Skip Nav
Why You Should Think Twice Before Judging "Big Kids" Trick-or-Treating
Food and Activities
37 Scarily Cute Halloween Sweets
Kid Shopping
16 Costume Ideas For Kids Who Don't Like Costumes

Parental Pleas for the Safe Return of Missing Children

Investigators arrested Clark Rockefeller, a father who allegedly kidnapped his seven-year-old daughter, Reigh Boss, in Boston last Sunday during their supervised visitation. Prior to the girl's safe return, her mother, Sandra Boss, issued a video plea to her ex-husband to return their daughter. While that footage didn't seem to affect the outcome of the situation, it got me thinking about the horrendous situation that parents of missing children find themselves in. Aside from the obvious anguish of wondering where their offspring is, moms and dads often release seemingly composed statements to the abductor. As a parent, I'd do anything for my child, but I would find it difficult to hold back my emotions in trying to get them back — especially if I were directing those comments toward a former spouse. Would you?

leeannpr31 leeannpr31 9 years
I don't know if this is really true or not but I've heard that parents are told to be calm and try to hold back emotions because if the person is unstable they are more likely to respond to the parents emotions in an unhealthy way. Where most people watching the parents in agony would feel sympathtic, an unbalanced person would be more likely to feel they've done the right thing or even just get a kick out of it and be more likely to hurt the children to get more of a reaction. Don't know if this is true or not, just something I've heard.
lickety-split lickety-split 9 years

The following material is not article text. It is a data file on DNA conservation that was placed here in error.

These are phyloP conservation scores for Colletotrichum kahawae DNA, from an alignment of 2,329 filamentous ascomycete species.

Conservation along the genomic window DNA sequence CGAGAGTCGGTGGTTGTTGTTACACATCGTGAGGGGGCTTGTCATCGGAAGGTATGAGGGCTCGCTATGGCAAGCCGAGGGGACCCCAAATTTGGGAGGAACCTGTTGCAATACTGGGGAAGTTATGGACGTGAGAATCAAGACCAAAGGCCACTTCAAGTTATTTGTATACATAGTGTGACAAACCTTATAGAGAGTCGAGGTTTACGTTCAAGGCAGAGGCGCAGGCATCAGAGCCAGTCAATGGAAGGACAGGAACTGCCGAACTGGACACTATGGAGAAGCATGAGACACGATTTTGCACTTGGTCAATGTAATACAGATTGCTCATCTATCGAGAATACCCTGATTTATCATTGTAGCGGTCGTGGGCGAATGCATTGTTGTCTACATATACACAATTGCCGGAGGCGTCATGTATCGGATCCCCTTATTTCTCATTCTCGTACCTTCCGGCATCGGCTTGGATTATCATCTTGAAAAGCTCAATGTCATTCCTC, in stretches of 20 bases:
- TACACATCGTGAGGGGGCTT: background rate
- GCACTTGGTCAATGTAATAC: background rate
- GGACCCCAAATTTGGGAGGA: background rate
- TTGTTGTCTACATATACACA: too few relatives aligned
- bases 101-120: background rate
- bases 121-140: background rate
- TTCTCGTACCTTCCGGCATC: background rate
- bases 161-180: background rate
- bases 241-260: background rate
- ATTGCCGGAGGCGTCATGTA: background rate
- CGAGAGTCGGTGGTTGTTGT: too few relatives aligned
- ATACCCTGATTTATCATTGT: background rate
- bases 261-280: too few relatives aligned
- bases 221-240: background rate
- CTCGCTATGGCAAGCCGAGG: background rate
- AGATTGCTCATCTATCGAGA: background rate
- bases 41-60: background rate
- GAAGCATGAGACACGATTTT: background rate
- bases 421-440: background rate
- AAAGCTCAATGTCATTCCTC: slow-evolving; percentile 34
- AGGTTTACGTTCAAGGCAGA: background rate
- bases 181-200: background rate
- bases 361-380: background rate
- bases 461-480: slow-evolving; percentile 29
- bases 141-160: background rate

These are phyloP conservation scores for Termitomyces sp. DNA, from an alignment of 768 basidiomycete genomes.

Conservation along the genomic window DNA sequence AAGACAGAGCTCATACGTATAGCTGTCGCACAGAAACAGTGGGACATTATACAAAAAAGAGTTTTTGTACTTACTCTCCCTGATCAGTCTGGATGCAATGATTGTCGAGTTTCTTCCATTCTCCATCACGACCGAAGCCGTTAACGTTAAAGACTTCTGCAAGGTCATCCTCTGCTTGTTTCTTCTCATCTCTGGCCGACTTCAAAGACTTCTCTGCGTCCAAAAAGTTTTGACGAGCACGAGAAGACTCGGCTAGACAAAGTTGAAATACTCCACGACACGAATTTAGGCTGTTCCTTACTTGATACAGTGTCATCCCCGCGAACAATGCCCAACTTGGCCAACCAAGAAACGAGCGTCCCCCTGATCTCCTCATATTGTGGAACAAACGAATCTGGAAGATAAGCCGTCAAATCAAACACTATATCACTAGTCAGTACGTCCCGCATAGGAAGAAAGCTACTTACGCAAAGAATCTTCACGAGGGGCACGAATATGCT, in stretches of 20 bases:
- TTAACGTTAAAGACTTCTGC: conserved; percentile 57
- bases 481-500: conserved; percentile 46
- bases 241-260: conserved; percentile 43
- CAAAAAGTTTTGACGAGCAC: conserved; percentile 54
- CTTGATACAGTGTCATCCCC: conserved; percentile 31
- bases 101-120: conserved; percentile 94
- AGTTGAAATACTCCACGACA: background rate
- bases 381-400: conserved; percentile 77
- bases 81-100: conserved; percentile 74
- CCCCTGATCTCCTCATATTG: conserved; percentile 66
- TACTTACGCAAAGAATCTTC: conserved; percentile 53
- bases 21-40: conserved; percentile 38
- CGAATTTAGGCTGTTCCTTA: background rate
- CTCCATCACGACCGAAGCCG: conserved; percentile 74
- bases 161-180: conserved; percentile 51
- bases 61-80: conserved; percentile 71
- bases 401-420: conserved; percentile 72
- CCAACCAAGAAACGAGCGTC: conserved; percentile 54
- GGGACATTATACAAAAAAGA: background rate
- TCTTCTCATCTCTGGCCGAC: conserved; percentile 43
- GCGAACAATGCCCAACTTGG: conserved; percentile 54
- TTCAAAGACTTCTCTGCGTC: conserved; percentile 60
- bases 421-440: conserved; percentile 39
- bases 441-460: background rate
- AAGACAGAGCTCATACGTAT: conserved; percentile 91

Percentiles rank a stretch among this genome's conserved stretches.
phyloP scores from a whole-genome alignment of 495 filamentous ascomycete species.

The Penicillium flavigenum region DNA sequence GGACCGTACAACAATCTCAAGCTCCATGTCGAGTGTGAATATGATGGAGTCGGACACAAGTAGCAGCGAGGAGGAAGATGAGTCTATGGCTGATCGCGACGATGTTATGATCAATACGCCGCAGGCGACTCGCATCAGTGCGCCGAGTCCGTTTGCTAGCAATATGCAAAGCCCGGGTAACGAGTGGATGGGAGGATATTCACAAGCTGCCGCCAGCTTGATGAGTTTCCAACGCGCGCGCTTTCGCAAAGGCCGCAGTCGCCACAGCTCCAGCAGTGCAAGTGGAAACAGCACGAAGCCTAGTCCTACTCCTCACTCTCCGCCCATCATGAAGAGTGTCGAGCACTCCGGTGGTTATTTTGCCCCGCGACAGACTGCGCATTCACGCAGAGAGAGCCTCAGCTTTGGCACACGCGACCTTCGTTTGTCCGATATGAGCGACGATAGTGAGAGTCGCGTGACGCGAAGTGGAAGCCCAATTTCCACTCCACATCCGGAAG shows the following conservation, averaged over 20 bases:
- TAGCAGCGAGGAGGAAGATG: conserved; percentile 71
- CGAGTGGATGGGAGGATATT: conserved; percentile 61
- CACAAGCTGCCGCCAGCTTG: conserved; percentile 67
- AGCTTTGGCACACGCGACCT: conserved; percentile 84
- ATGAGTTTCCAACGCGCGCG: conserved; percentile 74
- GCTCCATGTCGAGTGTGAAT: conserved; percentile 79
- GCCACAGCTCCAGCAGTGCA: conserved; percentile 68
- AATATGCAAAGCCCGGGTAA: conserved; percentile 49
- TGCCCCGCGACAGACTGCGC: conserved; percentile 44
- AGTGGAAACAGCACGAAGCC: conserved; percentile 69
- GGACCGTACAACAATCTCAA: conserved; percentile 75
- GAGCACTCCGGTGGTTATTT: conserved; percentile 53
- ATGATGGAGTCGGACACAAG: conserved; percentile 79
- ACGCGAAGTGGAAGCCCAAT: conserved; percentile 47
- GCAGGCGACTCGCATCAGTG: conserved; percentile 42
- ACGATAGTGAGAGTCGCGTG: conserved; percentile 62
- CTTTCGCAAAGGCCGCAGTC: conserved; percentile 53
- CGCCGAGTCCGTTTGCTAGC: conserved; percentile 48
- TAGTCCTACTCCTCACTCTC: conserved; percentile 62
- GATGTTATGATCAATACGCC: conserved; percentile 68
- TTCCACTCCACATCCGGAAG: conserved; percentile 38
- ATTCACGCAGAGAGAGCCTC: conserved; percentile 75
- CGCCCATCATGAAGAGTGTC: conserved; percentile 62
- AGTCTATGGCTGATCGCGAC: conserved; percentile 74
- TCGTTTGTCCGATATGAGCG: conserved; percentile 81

i agree, i think doing something is making you feel positive for at least that moment. this whole story is odd. the man just randomly choose that last name and the mom was in europe when her daughter was taken? the one time my daughter with autism was gone for about 45 minutes was agony. at one point a police officer told me "they've got her they're bringing her home right now". and when the squad car pulled up it wasn't her. looked nothing like her and was about 4 years younger (2 vs. 6). i remember thinking "that's it. she's gone and we'll never know what happened to her". everything went black and i felt like i was going to throw up. if my other 2 younger kids hadn't been there i probably would have been screaming like a crazy person. we were talking about that the other day, wondering who's child that was that they brought to our house. both my younger girls remember that.
jennifer76 jennifer76 9 years
And maybe it has something to do with the fact that they are generally having to sit around and feel unbelievably helpless. Maybe having something they can do is almost a relief...?
jennifer76 jennifer76 9 years
I would think that this situation is a little different. At least she doesn't have the anguish of not having any idea who has her child and what they are doing to them. I would have to think that would make it a little easier to maintain your composure when it's called for. But, in general, I have to think that parents will do whatever it takes to bring their children home. If what it takes is holding it together long enough to make a statement on camera, then I guess they find it within themselves to do that. It boggles the mind, because I'm sure their emotions are overwhelming. But, they do seem to do it.
Bodybuilder Mom Dies From Protein Overdose
Who Will Nick Viall Pick on The Bachelor? Poll
Egg-Free Halloween Candy
Carpal Tunnel During and After Pregnancy
From Our Partners
Latest Moms
All the Latest From Ryan Reynolds